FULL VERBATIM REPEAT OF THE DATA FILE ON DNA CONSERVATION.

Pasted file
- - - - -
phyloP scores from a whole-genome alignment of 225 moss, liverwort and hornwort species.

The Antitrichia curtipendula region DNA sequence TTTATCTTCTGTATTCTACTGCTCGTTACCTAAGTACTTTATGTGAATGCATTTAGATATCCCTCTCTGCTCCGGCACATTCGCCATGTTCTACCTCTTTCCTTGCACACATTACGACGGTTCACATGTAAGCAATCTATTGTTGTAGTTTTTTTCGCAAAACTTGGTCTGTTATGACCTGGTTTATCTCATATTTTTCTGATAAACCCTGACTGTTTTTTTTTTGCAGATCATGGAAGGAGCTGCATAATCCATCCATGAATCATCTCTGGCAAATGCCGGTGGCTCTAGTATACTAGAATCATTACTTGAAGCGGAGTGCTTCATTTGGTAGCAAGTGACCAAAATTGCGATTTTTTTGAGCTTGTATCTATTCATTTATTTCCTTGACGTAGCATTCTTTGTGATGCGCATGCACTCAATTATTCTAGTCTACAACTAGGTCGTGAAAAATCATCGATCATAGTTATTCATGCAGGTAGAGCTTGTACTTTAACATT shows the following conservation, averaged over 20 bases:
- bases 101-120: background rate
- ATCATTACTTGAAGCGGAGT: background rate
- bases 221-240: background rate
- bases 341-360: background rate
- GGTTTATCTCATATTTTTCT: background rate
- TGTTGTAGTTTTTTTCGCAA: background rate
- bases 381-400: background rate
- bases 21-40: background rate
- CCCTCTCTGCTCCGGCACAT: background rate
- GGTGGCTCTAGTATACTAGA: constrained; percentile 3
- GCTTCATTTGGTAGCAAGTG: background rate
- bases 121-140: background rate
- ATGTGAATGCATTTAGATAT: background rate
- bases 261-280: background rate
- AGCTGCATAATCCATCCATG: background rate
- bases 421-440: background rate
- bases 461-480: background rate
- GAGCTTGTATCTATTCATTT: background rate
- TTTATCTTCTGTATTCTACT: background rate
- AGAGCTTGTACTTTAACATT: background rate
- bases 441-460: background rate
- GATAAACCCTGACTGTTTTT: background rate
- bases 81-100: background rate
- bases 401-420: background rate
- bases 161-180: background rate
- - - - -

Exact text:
phyloP scores from a whole-genome alignment of 225 moss, liverwort and hornwort species.

The Antitrichia curtipendula region DNA sequence TTTATCTTCTGTATTCTACTGCTCGTTACCTAAGTACTTTATGTGAATGCATTTAGATATCCCTCTCTGCTCCGGCACATTCGCCATGTTCTACCTCTTTCCTTGCACACATTACGACGGTTCACATGTAAGCAATCTATTGTTGTAGTTTTTTTCGCAAAACTTGGTCTGTTATGACCTGGTTTATCTCATATTTTTCTGATAAACCCTGACTGTTTTTTTTTTGCAGATCATGGAAGGAGCTGCATAATCCATCCATGAATCATCTCTGGCAAATGCCGGTGGCTCTAGTATACTAGAATCATTACTTGAAGCGGAGTGCTTCATTTGGTAGCAAGTGACCAAAATTGCGATTTTTTTGAGCTTGTATCTATTCATTTATTTCCTTGACGTAGCATTCTTTGTGATGCGCATGCACTCAATTATTCTAGTCTACAACTAGGTCGTGAAAAATCATCGATCATAGTTATTCATGCAGGTAGAGCTTGTACTTTAACATT shows the following conservation, averaged over 20 bases:
- bases 101-120: background rate
- ATCATTACTTGAAGCGGAGT: background rate
- bases 221-240: background rate
- bases 341-360: background rate
- GGTTTATCTCATATTTTTCT: background rate
- TGTTGTAGTTTTTTTCGCAA: background rate
- bases 381-400: background rate
- bases 21-40: background rate
- CCCTCTCTGCTCCGGCACAT: background rate
- GGTGGCTCTAGTATACTAGA: constrained; percentile 3
- GCTTCATTTGGTAGCAAGTG: background rate
- bases 121-140: background rate
- ATGTGAATGCATTTAGATAT: background rate
- bases 261-280: background rate
- AGCTGCATAATCCATCCATG: background rate
- bases 421-440: background rate
- bases 461-480: background rate
- GAGCTTGTATCTATTCATTT: background rate
- TTTATCTTCTGTATTCTACT: background rate
- AGAGCTTGTACTTTAACATT: background rate
- bases 441-460: background rate
- GATAAACCCTGACTGTTTTT: background rate
- bases 81-100: background rate
- bases 401-420: background rate
- bases 161-180: background rate